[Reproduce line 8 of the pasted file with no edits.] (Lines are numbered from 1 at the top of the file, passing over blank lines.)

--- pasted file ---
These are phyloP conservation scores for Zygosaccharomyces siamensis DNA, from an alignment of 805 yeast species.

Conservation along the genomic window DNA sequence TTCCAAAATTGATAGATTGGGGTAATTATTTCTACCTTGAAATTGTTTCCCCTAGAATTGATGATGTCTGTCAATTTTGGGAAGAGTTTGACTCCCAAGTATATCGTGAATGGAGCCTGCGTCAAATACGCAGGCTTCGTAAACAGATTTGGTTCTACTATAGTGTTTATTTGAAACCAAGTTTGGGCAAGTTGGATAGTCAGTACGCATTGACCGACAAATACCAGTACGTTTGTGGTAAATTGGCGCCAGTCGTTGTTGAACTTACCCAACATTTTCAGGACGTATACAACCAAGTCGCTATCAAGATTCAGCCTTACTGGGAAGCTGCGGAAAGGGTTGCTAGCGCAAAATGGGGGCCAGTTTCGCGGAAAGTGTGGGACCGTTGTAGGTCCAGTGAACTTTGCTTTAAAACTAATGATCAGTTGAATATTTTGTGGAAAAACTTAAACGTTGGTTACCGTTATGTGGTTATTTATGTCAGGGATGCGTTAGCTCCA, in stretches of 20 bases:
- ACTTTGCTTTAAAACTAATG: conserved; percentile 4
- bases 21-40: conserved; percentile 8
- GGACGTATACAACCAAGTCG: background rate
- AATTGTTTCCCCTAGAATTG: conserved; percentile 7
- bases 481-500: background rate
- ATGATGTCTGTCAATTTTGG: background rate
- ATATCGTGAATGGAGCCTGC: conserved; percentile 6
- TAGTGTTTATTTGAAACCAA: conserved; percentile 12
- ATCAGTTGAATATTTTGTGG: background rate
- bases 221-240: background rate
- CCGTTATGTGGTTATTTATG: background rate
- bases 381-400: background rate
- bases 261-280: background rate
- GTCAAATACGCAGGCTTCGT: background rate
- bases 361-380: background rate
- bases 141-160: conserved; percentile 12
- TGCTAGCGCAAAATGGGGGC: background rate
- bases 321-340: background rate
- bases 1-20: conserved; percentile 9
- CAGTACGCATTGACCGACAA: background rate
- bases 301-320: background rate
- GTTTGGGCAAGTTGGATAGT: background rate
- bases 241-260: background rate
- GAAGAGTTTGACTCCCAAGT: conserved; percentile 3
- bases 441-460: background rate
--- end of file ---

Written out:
- ATGATGTCTGTCAATTTTGG: background rate